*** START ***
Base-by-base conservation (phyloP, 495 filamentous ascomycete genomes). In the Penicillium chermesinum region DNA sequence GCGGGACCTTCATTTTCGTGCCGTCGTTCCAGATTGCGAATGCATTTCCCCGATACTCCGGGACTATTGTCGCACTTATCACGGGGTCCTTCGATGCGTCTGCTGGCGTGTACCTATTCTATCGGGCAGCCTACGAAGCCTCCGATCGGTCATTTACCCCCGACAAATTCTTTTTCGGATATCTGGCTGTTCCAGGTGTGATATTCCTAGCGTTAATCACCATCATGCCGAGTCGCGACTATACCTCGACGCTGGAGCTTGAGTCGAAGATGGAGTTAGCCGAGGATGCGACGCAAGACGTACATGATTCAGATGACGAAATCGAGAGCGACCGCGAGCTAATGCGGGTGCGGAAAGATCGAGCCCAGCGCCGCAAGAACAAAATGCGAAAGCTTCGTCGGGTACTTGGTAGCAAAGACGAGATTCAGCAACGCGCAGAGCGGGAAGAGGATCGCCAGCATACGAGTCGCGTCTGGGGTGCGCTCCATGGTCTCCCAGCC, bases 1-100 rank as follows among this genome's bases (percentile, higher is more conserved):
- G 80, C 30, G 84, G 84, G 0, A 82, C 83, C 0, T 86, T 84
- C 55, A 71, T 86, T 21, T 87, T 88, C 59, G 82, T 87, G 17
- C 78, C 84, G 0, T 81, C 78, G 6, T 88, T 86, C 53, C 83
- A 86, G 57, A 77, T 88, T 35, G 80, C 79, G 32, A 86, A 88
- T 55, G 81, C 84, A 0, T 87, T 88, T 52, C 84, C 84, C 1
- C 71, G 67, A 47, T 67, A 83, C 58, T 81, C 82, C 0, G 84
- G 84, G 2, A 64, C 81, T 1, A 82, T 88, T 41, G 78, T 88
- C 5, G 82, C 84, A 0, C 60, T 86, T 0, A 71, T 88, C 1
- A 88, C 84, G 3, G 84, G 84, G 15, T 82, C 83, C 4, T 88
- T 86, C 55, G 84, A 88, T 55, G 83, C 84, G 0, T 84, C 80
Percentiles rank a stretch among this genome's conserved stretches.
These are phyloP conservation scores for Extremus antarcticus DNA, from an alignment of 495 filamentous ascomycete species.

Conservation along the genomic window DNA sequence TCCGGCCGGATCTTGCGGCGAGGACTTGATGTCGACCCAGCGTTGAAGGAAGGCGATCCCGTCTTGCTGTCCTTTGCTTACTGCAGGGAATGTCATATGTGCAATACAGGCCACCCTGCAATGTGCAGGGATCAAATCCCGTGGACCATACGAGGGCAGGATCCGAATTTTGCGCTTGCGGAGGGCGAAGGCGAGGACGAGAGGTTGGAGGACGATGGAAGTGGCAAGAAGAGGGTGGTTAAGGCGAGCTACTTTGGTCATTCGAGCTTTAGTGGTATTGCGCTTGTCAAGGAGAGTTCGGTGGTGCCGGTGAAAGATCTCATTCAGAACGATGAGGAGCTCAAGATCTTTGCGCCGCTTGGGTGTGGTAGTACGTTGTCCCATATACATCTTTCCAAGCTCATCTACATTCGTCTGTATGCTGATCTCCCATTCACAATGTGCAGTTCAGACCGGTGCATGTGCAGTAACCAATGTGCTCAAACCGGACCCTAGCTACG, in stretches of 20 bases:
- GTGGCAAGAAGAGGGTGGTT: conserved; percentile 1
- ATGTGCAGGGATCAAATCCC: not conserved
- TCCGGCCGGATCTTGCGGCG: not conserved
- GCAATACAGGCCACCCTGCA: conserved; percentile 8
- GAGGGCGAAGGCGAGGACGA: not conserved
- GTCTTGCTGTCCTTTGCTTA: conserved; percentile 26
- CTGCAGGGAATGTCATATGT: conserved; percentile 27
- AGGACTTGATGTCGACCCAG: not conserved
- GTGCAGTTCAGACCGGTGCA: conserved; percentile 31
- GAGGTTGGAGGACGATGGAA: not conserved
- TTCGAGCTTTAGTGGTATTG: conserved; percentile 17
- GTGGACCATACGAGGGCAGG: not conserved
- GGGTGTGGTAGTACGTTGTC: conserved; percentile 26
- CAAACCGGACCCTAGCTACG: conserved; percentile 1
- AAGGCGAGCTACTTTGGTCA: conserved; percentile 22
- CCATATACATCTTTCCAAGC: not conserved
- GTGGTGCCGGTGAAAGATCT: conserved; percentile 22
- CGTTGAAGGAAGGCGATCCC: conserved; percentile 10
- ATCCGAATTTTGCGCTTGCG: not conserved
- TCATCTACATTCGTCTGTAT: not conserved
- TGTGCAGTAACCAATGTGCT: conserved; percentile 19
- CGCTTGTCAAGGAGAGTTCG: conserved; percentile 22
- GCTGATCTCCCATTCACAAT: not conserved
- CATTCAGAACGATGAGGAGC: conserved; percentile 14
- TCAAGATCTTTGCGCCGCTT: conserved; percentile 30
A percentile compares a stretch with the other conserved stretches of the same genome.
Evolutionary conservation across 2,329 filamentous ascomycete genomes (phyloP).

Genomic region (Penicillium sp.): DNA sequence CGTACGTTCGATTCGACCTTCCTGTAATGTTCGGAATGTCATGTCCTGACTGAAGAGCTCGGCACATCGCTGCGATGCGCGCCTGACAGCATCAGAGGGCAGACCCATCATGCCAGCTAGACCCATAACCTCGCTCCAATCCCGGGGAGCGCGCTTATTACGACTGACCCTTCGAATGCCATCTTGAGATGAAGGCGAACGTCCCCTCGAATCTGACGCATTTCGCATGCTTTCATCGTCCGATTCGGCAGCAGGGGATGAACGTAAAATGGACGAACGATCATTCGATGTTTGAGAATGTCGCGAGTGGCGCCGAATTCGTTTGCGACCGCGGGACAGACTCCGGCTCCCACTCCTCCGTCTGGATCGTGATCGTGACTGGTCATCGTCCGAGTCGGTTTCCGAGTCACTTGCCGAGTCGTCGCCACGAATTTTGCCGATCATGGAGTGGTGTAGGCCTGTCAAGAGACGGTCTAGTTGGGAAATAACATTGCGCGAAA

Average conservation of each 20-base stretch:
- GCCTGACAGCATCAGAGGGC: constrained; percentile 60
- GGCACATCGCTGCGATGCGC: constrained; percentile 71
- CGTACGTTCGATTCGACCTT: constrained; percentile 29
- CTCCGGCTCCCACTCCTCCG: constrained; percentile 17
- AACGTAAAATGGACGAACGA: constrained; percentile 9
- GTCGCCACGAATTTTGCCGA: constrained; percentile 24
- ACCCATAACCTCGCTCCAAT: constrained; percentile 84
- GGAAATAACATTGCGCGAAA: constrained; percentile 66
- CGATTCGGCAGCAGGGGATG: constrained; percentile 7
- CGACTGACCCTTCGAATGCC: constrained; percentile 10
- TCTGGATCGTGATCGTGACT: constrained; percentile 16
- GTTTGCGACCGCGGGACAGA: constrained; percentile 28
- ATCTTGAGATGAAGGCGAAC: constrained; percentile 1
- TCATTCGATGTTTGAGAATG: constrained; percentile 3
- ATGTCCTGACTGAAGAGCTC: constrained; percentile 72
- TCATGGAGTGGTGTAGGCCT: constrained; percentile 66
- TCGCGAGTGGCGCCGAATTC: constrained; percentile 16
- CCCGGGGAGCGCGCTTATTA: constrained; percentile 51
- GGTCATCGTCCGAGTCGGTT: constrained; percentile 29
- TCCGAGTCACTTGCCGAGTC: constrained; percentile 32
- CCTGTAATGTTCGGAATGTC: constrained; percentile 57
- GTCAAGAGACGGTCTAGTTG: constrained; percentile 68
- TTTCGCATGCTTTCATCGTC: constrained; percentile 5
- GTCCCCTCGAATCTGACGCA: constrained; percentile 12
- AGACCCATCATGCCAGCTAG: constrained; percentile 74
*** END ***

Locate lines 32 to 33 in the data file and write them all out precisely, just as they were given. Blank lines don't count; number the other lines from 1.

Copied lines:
- CGTTGAAGGAAGGCGATCCC: conserved; percentile 10
- ATCCGAATTTTGCGCTTGCG: not conserved